By Jacqueline Church
We can only be said to be alive in those moments when our hearts are conscious of our treasures. – Thornton Wilder
Too many of us have experienced holidays where grudges simmered right alongside the gravy and proverbial eggshells were strewn about the room. Which is why I decided a few years back to make Thanksgiving a tradition of welcome in my home. In my house, Thanksgiving is about open doors, open hearts and full plates (and football) whether we’re talking a crowd of four or forty.
At my Thanksgivings, everyone always has seconds and leftovers to go home and no one worries about their weight, or if their job is impressive enough, or whether their date measures up. Each person is welcomed just how they are, which is why each year’s gathering is so unique. There was the year a surprise toddler guest smeared butter on the wall. There was the time Catherine’s Artichoke Dip slipped right out of my hands and down the stairs and I had to turn to my neighbor’s stove for backup. One year a friend was in the midst of a separation . . . and then there was the mis-measured brining incident. Don’t even ask.
My Thanksgivings are never perfect, which is what makes them—ironically—perfect every year.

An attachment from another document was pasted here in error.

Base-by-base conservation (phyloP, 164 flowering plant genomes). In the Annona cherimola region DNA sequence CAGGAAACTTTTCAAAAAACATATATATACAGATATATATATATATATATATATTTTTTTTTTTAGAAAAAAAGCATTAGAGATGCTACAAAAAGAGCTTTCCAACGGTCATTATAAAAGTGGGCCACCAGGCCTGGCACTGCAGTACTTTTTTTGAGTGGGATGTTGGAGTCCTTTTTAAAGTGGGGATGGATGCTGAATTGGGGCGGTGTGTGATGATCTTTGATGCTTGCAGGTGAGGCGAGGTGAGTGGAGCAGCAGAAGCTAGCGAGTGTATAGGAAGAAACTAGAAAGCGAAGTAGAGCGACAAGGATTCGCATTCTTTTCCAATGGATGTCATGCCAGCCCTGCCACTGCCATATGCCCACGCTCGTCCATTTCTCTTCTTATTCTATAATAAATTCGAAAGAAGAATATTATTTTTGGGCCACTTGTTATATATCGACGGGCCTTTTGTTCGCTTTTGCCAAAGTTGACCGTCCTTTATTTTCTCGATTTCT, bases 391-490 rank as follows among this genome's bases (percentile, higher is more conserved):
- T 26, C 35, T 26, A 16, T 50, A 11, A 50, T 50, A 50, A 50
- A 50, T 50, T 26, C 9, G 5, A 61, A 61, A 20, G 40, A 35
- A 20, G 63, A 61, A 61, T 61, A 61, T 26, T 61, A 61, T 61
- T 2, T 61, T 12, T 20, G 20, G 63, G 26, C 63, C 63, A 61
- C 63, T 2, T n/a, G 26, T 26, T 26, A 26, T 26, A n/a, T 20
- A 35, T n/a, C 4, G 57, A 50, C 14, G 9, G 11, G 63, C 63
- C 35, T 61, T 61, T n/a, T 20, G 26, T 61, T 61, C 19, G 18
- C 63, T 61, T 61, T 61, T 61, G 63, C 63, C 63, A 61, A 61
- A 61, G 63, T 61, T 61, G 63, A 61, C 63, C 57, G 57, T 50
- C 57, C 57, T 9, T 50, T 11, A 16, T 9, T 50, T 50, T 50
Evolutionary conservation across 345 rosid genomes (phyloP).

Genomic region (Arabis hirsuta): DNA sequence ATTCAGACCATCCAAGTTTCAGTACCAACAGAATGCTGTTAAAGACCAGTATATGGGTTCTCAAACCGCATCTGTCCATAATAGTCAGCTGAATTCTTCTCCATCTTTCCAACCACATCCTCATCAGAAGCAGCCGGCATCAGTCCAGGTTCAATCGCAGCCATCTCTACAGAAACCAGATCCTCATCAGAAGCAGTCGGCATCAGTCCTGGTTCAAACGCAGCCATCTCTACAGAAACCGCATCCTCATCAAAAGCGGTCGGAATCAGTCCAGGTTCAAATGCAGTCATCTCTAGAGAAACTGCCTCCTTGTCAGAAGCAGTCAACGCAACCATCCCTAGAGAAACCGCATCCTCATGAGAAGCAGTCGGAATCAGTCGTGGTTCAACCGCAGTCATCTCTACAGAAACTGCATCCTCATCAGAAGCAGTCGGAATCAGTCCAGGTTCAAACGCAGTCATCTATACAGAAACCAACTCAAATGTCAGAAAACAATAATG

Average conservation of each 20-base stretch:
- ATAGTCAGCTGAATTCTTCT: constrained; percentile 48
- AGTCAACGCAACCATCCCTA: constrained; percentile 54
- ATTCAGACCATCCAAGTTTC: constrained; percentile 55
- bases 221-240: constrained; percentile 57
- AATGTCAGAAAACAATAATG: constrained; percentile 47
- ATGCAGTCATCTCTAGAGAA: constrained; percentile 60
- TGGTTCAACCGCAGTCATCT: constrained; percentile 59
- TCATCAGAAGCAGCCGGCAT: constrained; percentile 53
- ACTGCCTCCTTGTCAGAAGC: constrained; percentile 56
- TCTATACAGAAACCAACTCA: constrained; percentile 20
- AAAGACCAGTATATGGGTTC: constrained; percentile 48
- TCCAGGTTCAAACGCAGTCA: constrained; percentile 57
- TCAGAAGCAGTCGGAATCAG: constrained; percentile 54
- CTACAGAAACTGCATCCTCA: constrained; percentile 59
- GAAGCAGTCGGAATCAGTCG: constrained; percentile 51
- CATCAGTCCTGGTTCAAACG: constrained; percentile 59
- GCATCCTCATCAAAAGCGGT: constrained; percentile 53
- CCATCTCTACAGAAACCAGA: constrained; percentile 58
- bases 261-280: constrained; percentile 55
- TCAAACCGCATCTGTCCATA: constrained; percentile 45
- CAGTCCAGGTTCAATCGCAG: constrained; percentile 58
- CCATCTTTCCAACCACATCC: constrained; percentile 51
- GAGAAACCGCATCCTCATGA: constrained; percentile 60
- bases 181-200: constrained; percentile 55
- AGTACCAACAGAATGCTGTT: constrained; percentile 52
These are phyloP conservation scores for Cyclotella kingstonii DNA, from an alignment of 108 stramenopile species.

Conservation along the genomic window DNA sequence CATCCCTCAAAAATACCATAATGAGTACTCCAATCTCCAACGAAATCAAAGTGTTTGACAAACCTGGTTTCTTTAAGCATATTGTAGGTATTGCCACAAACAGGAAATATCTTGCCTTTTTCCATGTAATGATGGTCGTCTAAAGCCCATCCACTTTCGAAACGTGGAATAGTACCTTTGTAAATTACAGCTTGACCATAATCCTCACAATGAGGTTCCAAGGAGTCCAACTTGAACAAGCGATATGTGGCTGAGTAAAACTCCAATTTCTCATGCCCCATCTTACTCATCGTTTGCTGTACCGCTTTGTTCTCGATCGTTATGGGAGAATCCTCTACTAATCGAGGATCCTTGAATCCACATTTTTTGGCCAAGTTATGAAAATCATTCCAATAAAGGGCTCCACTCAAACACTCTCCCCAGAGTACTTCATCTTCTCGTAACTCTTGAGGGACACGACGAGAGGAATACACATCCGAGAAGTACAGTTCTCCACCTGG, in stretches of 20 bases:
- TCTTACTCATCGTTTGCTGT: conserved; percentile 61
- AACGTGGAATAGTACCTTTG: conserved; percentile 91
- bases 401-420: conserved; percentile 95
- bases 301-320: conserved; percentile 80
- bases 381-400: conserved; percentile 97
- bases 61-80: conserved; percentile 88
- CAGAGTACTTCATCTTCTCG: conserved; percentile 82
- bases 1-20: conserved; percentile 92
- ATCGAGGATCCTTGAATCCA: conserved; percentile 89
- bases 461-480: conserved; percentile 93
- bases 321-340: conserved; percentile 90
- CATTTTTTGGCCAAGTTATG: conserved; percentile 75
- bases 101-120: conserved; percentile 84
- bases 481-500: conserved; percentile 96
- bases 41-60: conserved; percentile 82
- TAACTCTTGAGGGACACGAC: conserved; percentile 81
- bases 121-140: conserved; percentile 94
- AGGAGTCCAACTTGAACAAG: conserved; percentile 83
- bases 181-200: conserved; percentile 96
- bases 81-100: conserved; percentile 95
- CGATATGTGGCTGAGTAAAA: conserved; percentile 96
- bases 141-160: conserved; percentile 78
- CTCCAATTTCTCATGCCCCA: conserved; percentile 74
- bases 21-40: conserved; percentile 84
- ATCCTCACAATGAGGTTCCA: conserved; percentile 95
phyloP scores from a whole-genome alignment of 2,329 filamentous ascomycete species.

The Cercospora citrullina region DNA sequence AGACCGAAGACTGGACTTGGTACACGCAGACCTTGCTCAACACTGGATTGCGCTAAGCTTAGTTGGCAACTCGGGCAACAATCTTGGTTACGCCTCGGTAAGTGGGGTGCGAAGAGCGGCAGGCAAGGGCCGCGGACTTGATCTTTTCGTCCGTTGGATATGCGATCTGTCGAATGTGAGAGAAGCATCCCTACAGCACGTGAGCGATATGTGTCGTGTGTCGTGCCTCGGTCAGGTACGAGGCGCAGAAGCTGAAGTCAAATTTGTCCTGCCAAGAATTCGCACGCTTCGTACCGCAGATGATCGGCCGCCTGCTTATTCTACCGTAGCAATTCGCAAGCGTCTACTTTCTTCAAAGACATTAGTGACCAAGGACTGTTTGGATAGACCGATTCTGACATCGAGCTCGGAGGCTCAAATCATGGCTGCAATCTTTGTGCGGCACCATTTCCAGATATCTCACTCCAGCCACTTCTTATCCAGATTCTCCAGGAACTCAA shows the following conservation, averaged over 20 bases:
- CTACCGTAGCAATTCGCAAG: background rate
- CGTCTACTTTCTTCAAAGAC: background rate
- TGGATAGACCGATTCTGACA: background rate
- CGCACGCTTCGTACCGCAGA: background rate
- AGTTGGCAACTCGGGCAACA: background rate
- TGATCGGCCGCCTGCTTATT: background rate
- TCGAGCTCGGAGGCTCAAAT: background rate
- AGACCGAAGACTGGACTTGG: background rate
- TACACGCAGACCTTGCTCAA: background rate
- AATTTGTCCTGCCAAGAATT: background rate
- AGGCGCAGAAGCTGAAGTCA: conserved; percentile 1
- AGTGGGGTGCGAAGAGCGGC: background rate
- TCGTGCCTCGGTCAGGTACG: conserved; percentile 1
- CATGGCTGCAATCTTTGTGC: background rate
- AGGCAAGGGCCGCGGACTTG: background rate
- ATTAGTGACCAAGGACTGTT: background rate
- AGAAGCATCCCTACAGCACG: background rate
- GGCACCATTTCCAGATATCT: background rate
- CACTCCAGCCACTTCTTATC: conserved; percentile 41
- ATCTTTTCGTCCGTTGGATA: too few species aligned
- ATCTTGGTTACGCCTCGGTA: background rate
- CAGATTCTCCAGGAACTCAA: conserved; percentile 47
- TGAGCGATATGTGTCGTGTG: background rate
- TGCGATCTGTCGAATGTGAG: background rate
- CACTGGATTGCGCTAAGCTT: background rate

Whether it’s family, friends, or some combination of both, here are some of my tips for creating a welcoming atmosphere:
- Give Assignments Ahead of Time – It makes people feel a part of the gathering when they get to help shape it. Put someone in charge of bringing flowers, another of planning music. If you have friends who like to cook, parcel out some of the courses—I’ve taken to tucking my favorite recipes into a binder that I revisit year after year.
- Put People to Work – People feel more comfortable when they have something to do (and it’s a great way to break the ice between guests too). Put a few to work cutting crudites in the kitchen, ask others to light candles or set the table, or recruit someone to manage the bar before dinner.
- Mix it Up – Put away the china and silver and ask your guests to bring their own place settings (if it’s an especially large crowd, ask them to bring a chair too). Mixing things up actually helps people relax.
Jacqueline Church is an independent writer whose work has appeared in Culture: the Word on Cheese, Edible Santa Barbara, and John Mariani’s Virtual Gourmet. She often writes about gourmet food, sustainability issues and the intersection of the two on her blog Leather District Gourmet. Currently, she’s at work on Pig Tales: a Love Story about heritage breed pigs and the farmers and chefs bringing them from farm to table.